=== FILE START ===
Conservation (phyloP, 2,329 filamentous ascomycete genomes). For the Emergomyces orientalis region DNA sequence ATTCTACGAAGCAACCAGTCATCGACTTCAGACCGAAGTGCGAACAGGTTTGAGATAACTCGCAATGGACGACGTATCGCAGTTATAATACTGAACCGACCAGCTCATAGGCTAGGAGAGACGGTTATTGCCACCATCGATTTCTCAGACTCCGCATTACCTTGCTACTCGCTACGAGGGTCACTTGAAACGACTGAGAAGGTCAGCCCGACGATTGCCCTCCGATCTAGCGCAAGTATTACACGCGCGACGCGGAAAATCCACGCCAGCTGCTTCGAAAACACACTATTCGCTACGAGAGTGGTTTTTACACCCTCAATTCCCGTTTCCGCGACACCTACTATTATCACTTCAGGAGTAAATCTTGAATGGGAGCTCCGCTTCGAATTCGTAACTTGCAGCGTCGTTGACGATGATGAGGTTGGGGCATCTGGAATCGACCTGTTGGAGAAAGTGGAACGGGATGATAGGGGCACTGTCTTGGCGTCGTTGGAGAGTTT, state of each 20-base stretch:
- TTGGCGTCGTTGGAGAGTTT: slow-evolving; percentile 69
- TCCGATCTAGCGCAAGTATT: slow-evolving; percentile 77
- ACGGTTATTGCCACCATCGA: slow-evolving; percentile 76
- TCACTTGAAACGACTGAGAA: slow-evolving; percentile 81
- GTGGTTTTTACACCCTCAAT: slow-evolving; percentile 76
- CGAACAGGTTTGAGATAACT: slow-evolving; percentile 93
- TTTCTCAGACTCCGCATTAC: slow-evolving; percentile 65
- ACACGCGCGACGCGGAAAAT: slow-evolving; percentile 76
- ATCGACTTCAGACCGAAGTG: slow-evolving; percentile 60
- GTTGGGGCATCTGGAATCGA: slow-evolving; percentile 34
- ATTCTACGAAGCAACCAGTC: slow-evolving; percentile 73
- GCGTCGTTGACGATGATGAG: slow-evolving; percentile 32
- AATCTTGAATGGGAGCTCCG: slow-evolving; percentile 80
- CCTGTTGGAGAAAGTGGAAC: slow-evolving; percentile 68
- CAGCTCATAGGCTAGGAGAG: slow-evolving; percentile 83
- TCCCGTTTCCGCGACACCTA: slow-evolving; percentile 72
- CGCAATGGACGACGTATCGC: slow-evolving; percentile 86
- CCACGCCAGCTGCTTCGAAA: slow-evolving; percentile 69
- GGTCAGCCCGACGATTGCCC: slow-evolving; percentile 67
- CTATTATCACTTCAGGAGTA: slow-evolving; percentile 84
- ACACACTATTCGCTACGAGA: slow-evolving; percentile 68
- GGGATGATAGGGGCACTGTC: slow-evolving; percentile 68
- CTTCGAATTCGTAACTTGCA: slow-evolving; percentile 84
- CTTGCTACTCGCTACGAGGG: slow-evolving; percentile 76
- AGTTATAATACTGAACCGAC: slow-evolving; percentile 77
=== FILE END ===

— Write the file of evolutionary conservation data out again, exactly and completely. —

Conservation (phyloP, 2,329 filamentous ascomycete genomes). For the Emergomyces orientalis region DNA sequence ATTCTACGAAGCAACCAGTCATCGACTTCAGACCGAAGTGCGAACAGGTTTGAGATAACTCGCAATGGACGACGTATCGCAGTTATAATACTGAACCGACCAGCTCATAGGCTAGGAGAGACGGTTATTGCCACCATCGATTTCTCAGACTCCGCATTACCTTGCTACTCGCTACGAGGGTCACTTGAAACGACTGAGAAGGTCAGCCCGACGATTGCCCTCCGATCTAGCGCAAGTATTACACGCGCGACGCGGAAAATCCACGCCAGCTGCTTCGAAAACACACTATTCGCTACGAGAGTGGTTTTTACACCCTCAATTCCCGTTTCCGCGACACCTACTATTATCACTTCAGGAGTAAATCTTGAATGGGAGCTCCGCTTCGAATTCGTAACTTGCAGCGTCGTTGACGATGATGAGGTTGGGGCATCTGGAATCGACCTGTTGGAGAAAGTGGAACGGGATGATAGGGGCACTGTCTTGGCGTCGTTGGAGAGTTT, state of each 20-base stretch:
- TTGGCGTCGTTGGAGAGTTT: slow-evolving; percentile 69
- TCCGATCTAGCGCAAGTATT: slow-evolving; percentile 77
- ACGGTTATTGCCACCATCGA: slow-evolving; percentile 76
- TCACTTGAAACGACTGAGAA: slow-evolving; percentile 81
- GTGGTTTTTACACCCTCAAT: slow-evolving; percentile 76
- CGAACAGGTTTGAGATAACT: slow-evolving; percentile 93
- TTTCTCAGACTCCGCATTAC: slow-evolving; percentile 65
- ACACGCGCGACGCGGAAAAT: slow-evolving; percentile 76
- ATCGACTTCAGACCGAAGTG: slow-evolving; percentile 60
- GTTGGGGCATCTGGAATCGA: slow-evolving; percentile 34
- ATTCTACGAAGCAACCAGTC: slow-evolving; percentile 73
- GCGTCGTTGACGATGATGAG: slow-evolving; percentile 32
- AATCTTGAATGGGAGCTCCG: slow-evolving; percentile 80
- CCTGTTGGAGAAAGTGGAAC: slow-evolving; percentile 68
- CAGCTCATAGGCTAGGAGAG: slow-evolving; percentile 83
- TCCCGTTTCCGCGACACCTA: slow-evolving; percentile 72
- CGCAATGGACGACGTATCGC: slow-evolving; percentile 86
- CCACGCCAGCTGCTTCGAAA: slow-evolving; percentile 69
- GGTCAGCCCGACGATTGCCC: slow-evolving; percentile 67
- CTATTATCACTTCAGGAGTA: slow-evolving; percentile 84
- ACACACTATTCGCTACGAGA: slow-evolving; percentile 68
- GGGATGATAGGGGCACTGTC: slow-evolving; percentile 68
- CTTCGAATTCGTAACTTGCA: slow-evolving; percentile 84
- CTTGCTACTCGCTACGAGGG: slow-evolving; percentile 76
- AGTTATAATACTGAACCGAC: slow-evolving; percentile 77